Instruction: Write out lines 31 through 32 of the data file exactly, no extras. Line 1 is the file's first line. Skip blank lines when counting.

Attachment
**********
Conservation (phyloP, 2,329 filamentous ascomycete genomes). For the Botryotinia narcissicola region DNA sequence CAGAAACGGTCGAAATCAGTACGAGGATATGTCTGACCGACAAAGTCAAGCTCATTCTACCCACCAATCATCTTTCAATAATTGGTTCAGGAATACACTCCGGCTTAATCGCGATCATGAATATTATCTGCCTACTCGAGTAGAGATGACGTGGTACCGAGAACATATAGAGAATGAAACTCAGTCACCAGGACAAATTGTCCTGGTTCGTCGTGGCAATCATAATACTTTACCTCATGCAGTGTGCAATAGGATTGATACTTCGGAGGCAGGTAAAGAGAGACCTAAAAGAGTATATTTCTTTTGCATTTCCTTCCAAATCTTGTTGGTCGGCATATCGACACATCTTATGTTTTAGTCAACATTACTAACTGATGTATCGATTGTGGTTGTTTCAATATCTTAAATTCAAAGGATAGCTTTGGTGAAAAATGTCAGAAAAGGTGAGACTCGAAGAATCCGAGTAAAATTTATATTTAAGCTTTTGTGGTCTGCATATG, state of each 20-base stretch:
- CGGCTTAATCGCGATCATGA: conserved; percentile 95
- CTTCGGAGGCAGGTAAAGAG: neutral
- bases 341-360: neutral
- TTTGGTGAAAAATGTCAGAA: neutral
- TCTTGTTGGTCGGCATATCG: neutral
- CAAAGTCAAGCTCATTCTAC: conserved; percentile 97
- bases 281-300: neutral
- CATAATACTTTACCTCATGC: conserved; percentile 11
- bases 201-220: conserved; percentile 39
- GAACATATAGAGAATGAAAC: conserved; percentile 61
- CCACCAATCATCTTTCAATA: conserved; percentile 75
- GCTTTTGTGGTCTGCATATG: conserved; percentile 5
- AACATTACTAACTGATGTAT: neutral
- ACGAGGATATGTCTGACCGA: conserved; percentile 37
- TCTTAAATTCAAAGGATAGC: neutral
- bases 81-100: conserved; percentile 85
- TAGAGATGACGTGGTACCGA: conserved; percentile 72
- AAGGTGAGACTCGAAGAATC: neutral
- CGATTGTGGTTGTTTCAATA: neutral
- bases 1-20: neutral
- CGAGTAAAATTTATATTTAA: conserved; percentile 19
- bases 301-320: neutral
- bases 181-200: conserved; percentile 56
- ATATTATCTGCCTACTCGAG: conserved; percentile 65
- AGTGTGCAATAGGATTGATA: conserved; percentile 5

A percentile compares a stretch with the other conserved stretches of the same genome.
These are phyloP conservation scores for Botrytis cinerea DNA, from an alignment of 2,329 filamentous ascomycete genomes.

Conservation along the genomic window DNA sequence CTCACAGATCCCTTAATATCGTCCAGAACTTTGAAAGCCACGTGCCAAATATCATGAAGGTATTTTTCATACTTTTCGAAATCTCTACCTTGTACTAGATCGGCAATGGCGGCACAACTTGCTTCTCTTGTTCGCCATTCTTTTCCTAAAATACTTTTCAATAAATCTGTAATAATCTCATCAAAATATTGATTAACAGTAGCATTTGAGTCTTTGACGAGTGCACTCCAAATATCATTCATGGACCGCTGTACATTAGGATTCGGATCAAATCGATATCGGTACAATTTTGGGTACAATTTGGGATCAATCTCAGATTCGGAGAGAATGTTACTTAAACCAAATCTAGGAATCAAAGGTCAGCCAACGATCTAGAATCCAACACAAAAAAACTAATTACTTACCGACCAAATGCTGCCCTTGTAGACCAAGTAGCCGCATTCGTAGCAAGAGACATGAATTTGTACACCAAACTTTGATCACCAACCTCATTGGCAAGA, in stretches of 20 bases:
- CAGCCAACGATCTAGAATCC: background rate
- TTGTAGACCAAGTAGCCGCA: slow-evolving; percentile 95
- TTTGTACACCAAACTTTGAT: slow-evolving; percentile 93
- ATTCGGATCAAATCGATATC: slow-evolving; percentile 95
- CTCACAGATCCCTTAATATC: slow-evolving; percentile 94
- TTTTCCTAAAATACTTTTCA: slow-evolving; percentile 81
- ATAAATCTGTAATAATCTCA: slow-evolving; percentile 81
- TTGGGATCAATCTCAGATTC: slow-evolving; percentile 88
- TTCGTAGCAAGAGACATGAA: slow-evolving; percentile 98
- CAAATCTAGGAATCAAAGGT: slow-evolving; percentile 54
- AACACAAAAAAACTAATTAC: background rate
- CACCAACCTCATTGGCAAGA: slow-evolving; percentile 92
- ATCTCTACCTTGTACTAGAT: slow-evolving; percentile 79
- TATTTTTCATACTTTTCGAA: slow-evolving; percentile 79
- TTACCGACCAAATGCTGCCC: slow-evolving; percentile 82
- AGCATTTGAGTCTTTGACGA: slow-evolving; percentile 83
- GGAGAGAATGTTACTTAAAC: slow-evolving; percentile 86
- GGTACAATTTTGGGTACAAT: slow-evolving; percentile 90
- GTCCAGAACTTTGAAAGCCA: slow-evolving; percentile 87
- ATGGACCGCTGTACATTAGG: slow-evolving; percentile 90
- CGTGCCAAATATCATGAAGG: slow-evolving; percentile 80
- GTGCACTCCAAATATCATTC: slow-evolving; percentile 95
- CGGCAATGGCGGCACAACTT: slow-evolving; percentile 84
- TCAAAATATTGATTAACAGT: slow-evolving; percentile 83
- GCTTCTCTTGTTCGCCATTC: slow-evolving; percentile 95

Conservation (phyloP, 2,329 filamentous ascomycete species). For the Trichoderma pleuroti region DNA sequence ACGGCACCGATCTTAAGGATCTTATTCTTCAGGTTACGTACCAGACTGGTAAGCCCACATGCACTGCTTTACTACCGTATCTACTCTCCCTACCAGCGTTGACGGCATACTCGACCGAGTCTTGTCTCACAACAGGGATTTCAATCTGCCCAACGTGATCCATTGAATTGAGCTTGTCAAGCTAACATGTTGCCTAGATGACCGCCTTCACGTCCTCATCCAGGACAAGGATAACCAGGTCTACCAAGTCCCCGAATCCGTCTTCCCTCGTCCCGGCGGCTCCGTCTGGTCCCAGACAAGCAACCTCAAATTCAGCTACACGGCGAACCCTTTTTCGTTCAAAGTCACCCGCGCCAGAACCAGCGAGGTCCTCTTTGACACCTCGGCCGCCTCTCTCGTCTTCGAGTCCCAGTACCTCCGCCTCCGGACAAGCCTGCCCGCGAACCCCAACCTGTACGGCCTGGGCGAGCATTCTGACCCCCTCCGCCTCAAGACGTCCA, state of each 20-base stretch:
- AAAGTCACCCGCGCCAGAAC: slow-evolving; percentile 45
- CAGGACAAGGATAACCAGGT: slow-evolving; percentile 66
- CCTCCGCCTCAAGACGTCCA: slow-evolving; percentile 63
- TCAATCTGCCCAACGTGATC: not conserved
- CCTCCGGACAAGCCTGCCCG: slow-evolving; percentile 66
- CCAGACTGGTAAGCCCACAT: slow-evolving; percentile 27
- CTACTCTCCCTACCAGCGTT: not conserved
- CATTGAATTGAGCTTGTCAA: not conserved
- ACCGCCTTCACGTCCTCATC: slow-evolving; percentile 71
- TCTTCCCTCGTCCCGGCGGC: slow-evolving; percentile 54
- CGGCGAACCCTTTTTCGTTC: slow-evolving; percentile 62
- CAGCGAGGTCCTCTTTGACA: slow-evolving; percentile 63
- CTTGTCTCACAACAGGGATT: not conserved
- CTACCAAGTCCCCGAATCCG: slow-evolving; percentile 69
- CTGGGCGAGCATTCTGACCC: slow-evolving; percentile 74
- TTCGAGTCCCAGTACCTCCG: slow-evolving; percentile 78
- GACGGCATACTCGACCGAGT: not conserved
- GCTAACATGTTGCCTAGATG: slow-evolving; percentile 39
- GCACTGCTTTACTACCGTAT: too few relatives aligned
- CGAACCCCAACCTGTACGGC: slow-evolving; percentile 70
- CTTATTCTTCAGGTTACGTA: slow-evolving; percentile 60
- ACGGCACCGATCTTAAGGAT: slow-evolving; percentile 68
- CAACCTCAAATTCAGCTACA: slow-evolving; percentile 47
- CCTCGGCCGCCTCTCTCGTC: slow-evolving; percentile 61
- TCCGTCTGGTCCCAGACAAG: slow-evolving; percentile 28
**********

- TTGTAGACCAAGTAGCCGCA: slow-evolving; percentile 95
- TTTGTACACCAAACTTTGAT: slow-evolving; percentile 93